28 February 2007
FOX 31 Colorado's Good Day morning show captured this amazing footage a meteor or space debris breaking up in the atmosphere during their Thursday morning show on January 4.
27 February 2007
(99942) Apophis images taken by the Sormano Astronomical Observatory (Italy).
Link: Sormano Astronomical Observatory List of Imaged Objects (CCD images taken at Sormano on 30 December 2004)
The Planetary Society is teaming with the Planetary Defense Conference to present a public event on the asteroid threat. From their announcement...
If an asteroid has Earth's name on it, how can we erase it? Earth's name -- not the asteroid! On Tuesday, March 6, The Planetary Society will team with the Planetary Defense Conference, a gathering of world experts occurring that week in Washington, to present "Earth Defense 101: Saving the Planet from a Killer Asteroid."
7:00-9:00 PM George Washington University Marvin Center Ballroom, 3rd floor 800 21st Street NW Washington, DCA distinguished panel will discuss NEOs and planetary defense from many angles. Speakers include:
- Rusty Schweickart, Apollo astronaut
- Tom Jones, former shuttle astronaut
- Don Yeomans, Jet Propulsion Laboratory
- Louis Friedman, Planetary Society Executive Director
Link: Planetary Society Website Annoucement
26 February 2007
Link: c-span.org (booktv.org) video of Neil deGrasse Tyson talking about his new book, Death By Black Hole and Other Cosmic Quandaries
Link: booktv.org direct video link
25 February 2007
Here is an article from Richard Gray in the UK on the upcoming 2007 Planetary Defense Conference. It also includes a highlight of the MADMEN multiple mass driver concept that has been developed at my home organization, SpaceWorks Engineering, Inc. (SEI).
"Hollywood got it wrong, this is how you stop an apocalyptic asteroid"
25 February 2007
Link: Article from UK Sunday Telegraph
Link: Article from Sydney Morning Herald
23 February 2007
UAH Laser Science and Engineering Group (LSEG), headed by Dr. Richard Fork, professor of Electrical and Computer Engineering, is conducting research into characterizing and deflecting asteroids that may endanger Earth.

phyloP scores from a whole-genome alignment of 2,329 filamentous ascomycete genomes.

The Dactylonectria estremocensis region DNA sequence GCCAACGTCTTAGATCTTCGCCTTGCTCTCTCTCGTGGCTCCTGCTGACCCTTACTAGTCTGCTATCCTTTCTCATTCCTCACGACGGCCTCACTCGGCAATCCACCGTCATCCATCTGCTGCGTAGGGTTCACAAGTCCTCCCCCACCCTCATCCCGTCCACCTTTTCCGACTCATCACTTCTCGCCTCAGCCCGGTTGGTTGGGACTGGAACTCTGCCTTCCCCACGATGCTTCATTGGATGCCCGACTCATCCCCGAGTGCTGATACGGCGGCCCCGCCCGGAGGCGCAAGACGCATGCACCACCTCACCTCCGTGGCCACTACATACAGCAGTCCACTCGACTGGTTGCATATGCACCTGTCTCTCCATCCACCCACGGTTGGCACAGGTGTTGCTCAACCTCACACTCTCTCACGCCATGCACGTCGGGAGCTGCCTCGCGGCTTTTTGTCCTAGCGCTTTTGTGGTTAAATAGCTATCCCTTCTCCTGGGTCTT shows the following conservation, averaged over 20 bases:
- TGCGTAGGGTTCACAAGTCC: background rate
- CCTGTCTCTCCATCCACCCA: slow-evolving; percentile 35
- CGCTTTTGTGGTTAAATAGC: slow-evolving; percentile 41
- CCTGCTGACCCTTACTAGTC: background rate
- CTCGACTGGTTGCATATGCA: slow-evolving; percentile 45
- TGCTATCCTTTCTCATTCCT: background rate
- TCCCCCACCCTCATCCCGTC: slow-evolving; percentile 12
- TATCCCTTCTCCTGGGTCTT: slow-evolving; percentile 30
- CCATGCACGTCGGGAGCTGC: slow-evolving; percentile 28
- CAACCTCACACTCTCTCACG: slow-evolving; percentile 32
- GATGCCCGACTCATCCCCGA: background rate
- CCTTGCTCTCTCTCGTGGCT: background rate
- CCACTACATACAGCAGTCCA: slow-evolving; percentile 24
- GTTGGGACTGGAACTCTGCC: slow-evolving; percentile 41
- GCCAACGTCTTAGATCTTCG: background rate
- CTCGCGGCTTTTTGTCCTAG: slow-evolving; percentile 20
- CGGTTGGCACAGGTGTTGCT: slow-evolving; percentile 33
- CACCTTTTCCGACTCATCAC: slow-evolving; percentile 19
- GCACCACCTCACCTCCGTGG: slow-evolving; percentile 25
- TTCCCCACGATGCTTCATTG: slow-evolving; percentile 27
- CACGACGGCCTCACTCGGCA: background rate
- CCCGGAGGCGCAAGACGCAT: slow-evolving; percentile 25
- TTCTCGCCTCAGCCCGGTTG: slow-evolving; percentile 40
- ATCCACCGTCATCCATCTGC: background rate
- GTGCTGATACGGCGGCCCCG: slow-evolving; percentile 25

The research has students excited about using lasers for space-related applications. Graduate student Blake Anderton wrote his master's thesis on "Application of Mode-locked lasers to asteroid characterization and mitigation." Undergraduate Gordon Aiken won a prize at a recent student conference for his poster and presentation "Space positioned LIDAR system for characterization and mitigation of Near Earth Objects." And members of the group are building a laser system "that is the grandfather of the laser that will push the asteroids," Fork said.
Fork said the current research relates back to work he performed in the mid-1980s, when he and other researchers at AT&T Bell Laboratories developed the first femtosecond lasers. They used one of the lasers to ablate material by ultra-intense laser pulses with femtosecond time resolution ("Femtosecond imaging of melting and evaporation at a photo excited silicon surface," M. C. Downer, R.L. Fork and C.V. Shank, Journal of the Optical Society of America B2,595-599 (1985)).
"The laser we are developing now is also being developed to ablate materials," Fork said, but the device would be "a substantial distance" from the target. The system includes an argon laser, a mode-locked Ti-sapphire oscillator, a regenerative Ti-sapphire amplifier, a doubled neodymium-yag pulsed laser and helium-neon line-up lasers, according to Dr. Fork.
The short-term goal of the work is "to amplify femtosecond pulses to high peak power at high average power for remote sensing," using unique features associated with the high pulse intensity, Fork said. The work is funded by the U.S. Army and involves a local company that employs several of Fork's former students. The research does not concern characterizing or deflecting asteroids, but Fork sees a connection.